We wonder about a lot of things. Our questions multiply. How could this happen? Why? Why them? Why me? Why this? Why now? No wonder we get upset - and angry.
From the Grieving Heart:
I woke up angry today.
How dare you leave? How could you do this? I want you back. Now.
But you're not coming back, are you? No, of course not.
How could this happen? Why? I don't understand.
I'll never understand.
I don't like this anger, but sometimes it feels better than sadness. I find myself irritated with everything. My fuse is short. Frustration is bubbling just beneath the surface.
I think I'm going to explode. Maybe that would be better than holding this anger in. I don't know.
I want to scream and hit something. Maybe I should.
I'm here. You're not. I'm angry.
How could this happen? Why?
When someone dies or leaves, our hearts break. Emotions pour out and flood our being. Sadness is one of the most common feelings we experience. Anger is another.
A loved one is gone. We're stunned, shocked, and sad. We begin to feel the pain. Their absence becomes a cloud that encompasses us no matter where we go.
Questions begin to surface. How could this happen? Why? Why them? Why us? Why now? Why this way?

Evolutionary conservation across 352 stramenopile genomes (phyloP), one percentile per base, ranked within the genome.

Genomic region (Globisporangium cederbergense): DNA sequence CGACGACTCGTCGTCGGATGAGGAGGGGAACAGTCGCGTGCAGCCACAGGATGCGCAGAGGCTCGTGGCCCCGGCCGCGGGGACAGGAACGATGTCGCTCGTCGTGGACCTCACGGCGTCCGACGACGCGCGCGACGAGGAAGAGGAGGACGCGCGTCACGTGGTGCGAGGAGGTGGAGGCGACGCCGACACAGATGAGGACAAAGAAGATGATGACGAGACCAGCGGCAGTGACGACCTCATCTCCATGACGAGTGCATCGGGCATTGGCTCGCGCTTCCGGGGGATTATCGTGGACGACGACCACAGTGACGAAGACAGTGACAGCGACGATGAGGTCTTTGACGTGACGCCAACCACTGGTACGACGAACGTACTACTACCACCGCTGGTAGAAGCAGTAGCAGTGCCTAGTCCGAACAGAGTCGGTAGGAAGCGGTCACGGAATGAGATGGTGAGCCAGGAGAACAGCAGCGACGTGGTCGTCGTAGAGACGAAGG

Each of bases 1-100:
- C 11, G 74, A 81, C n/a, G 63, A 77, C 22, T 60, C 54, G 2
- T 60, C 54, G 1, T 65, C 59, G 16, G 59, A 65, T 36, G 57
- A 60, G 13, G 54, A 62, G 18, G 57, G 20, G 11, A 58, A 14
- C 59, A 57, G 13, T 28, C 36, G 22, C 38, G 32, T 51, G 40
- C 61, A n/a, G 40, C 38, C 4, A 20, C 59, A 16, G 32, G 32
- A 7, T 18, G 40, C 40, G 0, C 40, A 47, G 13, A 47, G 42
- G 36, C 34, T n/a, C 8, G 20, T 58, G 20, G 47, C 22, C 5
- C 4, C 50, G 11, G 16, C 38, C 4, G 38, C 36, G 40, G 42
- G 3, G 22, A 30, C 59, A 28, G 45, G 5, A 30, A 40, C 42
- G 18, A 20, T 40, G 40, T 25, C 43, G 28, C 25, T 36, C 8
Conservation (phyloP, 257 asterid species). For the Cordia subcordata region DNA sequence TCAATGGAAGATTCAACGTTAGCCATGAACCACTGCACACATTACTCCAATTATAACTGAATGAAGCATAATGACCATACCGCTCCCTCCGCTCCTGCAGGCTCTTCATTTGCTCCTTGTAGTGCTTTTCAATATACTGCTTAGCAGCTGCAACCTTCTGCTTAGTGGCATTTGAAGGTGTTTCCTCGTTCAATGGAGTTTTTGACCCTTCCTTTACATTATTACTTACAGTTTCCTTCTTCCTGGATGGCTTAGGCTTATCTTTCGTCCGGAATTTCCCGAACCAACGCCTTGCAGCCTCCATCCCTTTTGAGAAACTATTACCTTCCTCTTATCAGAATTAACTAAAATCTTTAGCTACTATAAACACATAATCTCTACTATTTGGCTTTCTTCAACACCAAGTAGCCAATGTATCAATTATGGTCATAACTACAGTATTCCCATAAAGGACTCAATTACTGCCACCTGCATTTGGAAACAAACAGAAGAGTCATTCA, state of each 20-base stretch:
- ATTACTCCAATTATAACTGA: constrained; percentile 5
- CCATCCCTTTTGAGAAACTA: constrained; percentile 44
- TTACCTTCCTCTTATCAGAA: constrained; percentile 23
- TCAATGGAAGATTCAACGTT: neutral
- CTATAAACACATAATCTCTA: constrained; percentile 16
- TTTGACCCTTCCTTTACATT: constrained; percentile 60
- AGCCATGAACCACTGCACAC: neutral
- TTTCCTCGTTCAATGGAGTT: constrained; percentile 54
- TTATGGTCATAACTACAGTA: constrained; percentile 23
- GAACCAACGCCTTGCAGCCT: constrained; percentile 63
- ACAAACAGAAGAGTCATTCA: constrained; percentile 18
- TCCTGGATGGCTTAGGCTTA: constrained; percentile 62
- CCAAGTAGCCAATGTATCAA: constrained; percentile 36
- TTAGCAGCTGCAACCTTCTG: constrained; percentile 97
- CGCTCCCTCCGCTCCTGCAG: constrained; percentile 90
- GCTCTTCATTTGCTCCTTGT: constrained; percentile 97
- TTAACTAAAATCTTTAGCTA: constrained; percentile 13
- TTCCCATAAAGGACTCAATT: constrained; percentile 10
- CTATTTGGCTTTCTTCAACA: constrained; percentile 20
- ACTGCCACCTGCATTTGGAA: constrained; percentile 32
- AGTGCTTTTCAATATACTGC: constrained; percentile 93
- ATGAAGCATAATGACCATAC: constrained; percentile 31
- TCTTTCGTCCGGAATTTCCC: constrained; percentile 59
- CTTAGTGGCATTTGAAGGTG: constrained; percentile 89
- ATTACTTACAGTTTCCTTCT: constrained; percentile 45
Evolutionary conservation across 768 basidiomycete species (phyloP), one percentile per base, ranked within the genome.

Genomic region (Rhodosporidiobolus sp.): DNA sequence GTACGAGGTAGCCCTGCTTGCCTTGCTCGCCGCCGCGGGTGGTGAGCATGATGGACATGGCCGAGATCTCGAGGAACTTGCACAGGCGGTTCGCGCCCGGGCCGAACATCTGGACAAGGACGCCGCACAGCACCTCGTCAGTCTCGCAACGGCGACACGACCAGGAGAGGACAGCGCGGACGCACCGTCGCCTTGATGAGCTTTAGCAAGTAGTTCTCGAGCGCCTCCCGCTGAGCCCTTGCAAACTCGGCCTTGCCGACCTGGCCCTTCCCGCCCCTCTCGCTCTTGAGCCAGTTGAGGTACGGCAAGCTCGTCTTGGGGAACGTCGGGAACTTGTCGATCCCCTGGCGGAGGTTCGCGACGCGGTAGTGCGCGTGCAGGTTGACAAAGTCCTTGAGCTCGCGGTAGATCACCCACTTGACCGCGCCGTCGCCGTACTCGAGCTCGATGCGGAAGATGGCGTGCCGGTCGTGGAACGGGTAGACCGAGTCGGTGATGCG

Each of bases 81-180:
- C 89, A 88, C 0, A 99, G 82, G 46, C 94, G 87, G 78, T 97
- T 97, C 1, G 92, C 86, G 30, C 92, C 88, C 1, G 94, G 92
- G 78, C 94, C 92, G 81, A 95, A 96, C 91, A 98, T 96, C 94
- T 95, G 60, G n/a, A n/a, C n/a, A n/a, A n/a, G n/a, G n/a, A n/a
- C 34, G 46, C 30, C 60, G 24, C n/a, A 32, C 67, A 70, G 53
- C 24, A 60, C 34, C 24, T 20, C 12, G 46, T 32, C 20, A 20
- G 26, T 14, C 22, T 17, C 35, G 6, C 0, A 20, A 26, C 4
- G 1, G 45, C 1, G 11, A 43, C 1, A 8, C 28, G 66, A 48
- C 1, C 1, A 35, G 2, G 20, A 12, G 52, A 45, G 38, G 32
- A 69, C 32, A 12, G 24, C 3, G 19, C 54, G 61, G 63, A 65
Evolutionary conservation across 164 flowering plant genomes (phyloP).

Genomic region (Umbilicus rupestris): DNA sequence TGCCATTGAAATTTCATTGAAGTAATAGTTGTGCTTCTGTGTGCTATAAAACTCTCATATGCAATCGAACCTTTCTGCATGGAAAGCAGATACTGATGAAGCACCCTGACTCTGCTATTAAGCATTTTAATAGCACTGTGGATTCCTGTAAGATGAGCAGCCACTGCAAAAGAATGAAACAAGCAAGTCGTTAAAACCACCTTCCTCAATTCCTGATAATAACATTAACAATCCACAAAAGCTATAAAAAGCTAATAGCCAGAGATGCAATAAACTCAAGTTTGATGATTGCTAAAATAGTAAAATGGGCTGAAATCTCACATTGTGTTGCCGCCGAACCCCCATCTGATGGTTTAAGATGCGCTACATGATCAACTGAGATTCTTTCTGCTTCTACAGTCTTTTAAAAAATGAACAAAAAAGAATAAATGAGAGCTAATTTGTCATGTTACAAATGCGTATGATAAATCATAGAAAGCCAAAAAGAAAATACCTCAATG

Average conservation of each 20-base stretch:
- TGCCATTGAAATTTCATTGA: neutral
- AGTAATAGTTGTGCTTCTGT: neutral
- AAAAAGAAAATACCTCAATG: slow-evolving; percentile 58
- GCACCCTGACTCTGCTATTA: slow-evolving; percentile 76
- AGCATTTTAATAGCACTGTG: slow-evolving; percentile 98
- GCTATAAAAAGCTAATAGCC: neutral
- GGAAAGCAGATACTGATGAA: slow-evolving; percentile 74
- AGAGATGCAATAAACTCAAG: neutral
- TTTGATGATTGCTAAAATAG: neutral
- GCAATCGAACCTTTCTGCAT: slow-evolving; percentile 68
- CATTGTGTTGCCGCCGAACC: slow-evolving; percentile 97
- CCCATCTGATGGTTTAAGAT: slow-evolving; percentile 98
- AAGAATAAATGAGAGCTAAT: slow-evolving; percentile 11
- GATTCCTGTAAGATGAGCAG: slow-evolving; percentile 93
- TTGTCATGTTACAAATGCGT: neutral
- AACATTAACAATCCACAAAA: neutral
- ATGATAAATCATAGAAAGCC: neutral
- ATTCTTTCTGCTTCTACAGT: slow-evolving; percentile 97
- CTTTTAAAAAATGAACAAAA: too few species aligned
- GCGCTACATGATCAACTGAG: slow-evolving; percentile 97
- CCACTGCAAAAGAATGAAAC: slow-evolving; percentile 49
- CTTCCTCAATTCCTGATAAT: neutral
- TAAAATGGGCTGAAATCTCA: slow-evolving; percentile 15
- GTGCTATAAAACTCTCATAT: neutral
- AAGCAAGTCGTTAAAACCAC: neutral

Satisfying answers are hard to come by. Anger begins to brew within. We feel robbed and cheated. Perhaps we feel wronged or victimized. Our hearts rail against this loss, this death. We want our loved one back. Now.
Love is passionate and powerful. When we feel attacked, anger is a natural result.
Anger is common when we encounter loss. We love them. They're gone. Of course, we're upset. Loss has invaded and stolen someone we care about. The key now is expressing the anger in healthy ways.
We could do any or all of the following:
- Hit a pillow, or scream into it
- Power walk around, punching the air
- Knead some dough
- Smack a punching bag
- Write in a journal
- Vent to someone safe
We can’t afford to let the anger smolder and fester. It will most likely leak out in less than desirable ways. We must find ways to express it as it comes.
We continue to breathe deeply. We give ourselves permission to be angry. Anger is a natural part of grief.
It's okay if I get angry. I will find healthy ways to express my anger.
Adapted from the newly released book, Comfort for Grieving Hearts: Hope and Encouragement for Times of Loss. TO watch a brief video about the book, click here.